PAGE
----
Big Boi: Vicious Lies and Dangerous Rumors

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Big Boi: <I>Vicious Lies and Dangerous Rumors</i>

Big Boi’s second album, Vicious Lies and Dangerous Rumors has all the hallmarks of a bad record, and yet we want to be soft on it more than most artists’ failures. Why? Maybe it’s because Antwan Patton has that air of inscrutable cool like Jay-Z, always rapping skillfully and workmanlike but retaining a sly charm that never feels canned or rote. But more likely it’s because OutKast is over and no one, especially fans, wants to face that. André 3000 is for better or worse following in the reclusive tradition of Lauryn Hill, D’Angelo and Sly Stone. Something about being an innovator of rhymes, soul and rhythm weighs on our greatest artists so heavily that it pulls them apart completely. We have no idea what André’s been doing outside the limelight, or how healthy it is (sounds more like a Gillette commercial than an addiction though, and the dude is vegan), but the once-personal auteur and self-inspiration for “Ms. Jackson” has definitely couched himself somewhere far from the public eye, leaving the easygoing, down-to-earth partner to spread himself thin maintaining good PR.

Big Boi’s “official” solo debut after Speakerboxxx as OutKast still, Sir Lucious Left Foot: The Son of Chico Dusty, was a surprise comeback in that it shouldn’t have been a surprise. He never went anywhere and all that delicious, hooky-funk was incubating (and though he doesn’t want to admit it, perfecting) over four years. It turned out to be his second-best album after Stankonia, a righteous, decade-poll-topping classic. He figured its critical success (none commercial, fuck Jive for letting it die like Clipse) meant it was time to get real and start making art on the regular again. Sane idea, making it even sadder that Vicious Lies is the worst record he’s ever had his name on. Everything about this record is a shame: it explores new creative territory, the rhyming is solid and syntactically delightful (Big Boi’s pronunciations are always more quotable than his lines), and it’s a deserving outcast trying to make good as one-record-every-two-years lifer. And it simply does not work.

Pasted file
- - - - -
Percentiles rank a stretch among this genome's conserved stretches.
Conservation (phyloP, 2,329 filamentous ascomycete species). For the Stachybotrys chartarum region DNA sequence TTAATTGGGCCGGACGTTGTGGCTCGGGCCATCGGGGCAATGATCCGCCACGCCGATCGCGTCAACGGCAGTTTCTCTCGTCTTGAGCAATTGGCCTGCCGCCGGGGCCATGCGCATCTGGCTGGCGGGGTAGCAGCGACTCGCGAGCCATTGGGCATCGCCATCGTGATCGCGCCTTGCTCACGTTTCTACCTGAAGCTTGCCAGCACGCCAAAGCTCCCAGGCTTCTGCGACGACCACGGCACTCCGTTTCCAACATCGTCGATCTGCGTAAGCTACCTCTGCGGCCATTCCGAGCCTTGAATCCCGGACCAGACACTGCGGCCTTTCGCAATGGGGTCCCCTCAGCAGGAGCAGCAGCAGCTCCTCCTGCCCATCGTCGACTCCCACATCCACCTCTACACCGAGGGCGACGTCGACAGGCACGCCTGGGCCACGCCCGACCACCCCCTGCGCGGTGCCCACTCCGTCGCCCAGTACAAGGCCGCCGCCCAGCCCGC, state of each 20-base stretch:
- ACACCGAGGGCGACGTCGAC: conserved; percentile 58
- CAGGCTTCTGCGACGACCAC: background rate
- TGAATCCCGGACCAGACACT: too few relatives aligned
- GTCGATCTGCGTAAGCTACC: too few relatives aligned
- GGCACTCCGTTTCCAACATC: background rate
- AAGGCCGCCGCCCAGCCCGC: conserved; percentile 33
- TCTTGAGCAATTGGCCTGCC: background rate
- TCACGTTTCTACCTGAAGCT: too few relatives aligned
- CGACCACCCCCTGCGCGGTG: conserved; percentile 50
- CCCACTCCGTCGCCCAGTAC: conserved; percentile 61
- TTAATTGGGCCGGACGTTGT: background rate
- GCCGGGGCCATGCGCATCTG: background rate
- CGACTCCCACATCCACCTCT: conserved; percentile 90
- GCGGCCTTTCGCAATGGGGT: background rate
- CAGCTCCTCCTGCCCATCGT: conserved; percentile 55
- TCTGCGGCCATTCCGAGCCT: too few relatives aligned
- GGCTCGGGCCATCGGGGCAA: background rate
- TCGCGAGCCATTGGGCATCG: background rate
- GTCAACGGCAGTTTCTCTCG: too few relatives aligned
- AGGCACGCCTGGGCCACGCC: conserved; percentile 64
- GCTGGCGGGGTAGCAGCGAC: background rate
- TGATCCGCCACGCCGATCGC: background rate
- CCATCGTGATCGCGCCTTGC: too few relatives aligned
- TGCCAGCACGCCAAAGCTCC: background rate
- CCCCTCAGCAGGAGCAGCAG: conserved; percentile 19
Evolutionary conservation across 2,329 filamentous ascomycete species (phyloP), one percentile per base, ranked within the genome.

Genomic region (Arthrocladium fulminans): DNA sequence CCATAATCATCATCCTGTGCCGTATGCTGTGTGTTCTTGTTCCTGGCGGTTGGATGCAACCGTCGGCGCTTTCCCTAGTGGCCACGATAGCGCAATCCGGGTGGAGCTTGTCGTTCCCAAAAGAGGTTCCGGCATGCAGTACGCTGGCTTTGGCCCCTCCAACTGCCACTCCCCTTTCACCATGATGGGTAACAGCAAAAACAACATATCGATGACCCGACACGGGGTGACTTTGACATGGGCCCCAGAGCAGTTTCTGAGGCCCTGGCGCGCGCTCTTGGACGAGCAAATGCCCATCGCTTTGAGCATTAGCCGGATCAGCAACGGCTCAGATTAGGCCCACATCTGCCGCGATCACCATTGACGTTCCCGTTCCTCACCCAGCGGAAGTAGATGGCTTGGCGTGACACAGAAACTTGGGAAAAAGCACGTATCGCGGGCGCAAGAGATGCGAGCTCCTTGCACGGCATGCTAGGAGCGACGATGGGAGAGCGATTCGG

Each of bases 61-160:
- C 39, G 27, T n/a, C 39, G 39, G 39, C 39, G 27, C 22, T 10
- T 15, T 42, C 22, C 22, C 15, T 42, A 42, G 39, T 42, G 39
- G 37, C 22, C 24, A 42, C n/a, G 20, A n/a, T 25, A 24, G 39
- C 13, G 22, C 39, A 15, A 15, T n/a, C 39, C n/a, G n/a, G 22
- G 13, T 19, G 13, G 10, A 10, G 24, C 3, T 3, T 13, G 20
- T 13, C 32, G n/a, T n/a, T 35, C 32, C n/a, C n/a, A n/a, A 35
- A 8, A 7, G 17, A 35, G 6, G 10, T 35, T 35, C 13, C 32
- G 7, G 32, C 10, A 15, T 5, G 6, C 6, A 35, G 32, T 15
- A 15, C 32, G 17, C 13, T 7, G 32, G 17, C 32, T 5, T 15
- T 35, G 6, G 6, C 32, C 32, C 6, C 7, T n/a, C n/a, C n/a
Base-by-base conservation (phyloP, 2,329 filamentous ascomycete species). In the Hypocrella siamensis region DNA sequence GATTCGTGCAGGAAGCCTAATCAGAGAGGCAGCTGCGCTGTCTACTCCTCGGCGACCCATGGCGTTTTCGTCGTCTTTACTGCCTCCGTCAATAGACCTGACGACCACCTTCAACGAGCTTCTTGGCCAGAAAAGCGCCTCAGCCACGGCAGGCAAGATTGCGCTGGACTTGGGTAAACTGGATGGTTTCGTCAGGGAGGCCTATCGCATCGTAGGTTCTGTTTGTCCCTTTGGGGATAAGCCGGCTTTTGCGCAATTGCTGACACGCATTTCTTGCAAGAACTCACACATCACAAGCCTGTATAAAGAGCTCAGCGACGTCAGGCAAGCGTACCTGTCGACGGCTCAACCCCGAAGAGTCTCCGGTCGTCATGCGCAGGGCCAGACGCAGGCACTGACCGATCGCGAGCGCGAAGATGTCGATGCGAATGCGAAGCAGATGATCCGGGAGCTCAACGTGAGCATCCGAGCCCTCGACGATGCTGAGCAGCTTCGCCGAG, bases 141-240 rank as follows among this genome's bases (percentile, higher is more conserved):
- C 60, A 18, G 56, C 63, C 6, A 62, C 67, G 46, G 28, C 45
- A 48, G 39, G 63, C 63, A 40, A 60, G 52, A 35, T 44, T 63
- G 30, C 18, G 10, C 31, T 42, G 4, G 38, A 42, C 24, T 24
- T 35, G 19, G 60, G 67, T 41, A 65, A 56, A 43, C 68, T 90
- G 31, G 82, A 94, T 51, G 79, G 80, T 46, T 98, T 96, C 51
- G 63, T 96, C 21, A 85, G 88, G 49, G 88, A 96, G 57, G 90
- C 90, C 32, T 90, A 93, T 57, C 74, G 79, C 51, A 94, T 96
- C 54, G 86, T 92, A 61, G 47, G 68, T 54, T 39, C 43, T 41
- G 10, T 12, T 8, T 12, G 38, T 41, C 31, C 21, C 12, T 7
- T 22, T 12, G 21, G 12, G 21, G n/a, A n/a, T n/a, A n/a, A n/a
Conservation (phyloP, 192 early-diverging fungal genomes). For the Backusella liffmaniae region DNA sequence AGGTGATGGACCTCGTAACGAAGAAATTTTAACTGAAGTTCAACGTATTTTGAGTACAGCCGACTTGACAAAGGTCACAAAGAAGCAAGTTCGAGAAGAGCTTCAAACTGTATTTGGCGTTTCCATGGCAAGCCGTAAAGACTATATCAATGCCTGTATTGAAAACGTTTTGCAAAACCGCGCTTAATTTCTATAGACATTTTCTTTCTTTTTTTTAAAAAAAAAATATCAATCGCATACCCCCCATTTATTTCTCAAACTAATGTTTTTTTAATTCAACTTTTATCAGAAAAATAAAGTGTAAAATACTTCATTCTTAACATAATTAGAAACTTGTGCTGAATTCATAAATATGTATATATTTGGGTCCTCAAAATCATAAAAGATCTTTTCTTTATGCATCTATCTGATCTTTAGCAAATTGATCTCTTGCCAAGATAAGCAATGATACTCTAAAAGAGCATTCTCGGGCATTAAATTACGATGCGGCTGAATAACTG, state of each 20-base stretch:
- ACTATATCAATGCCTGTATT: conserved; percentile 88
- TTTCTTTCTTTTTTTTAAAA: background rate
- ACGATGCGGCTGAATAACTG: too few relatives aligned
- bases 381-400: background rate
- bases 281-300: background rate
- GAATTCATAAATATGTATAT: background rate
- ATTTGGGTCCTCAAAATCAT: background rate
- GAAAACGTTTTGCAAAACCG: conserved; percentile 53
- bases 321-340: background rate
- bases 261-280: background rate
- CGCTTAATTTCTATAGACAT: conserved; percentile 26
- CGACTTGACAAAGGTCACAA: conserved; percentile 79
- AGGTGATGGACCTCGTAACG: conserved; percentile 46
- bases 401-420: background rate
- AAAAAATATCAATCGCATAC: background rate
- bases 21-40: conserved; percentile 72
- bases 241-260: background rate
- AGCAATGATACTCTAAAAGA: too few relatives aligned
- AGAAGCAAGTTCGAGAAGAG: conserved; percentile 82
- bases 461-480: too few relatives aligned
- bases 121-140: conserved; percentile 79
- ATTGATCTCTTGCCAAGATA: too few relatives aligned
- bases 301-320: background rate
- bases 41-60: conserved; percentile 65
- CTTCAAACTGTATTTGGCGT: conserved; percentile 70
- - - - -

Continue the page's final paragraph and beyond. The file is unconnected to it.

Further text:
Over 17 tracks, a few are pretty good: the single “Mama Told Me” makes excellent use of Kelly Rowland over a Prince-ly beat; “Thom Pettie” utilizes a synth line as unique as any effect from that last Yeasayer record, and openers “The Thickets” and “Apple of My Eye” are the meat-and-potatoes stoner-funk that Big Boi does best. “In the A” might actually be the most intense thing the man has released since “B.O.B.,” and it showcases Ludacris and T.I. at their most charismatic and ferocious in years. But none of these are on the level of any OutKast highlight—which I won’t embarrass him by naming—much less Sir Lucious, which had maybe three songs that aren’t better than anything here. And those are the best it has to offer.

Then there’s the shit. Oh god, where to begin? B.O.B. and Wavves fail to mesh on the awful “Shoes for Running;” Phantogram ruin an astounding three songs, at least two of which were almost good (the other being the horrible “C.P.U.”) “Tremendous Damage” shows that Big Boi can actually sing(!) but wastes it on a generic piano ballad. Several tracks near the end are empty, overlong, ambient stoner swamps. And elsewhere Big Boi’s sexual politics slip ever so slightly, just to the point where it grosses us out when a bonus track demands to see our T&A. Maybe it’s the defensive album title or the deficiencies everywhere else, but Big Boi’s nice-lothario personality will need as much retooling as his next batch of songs will.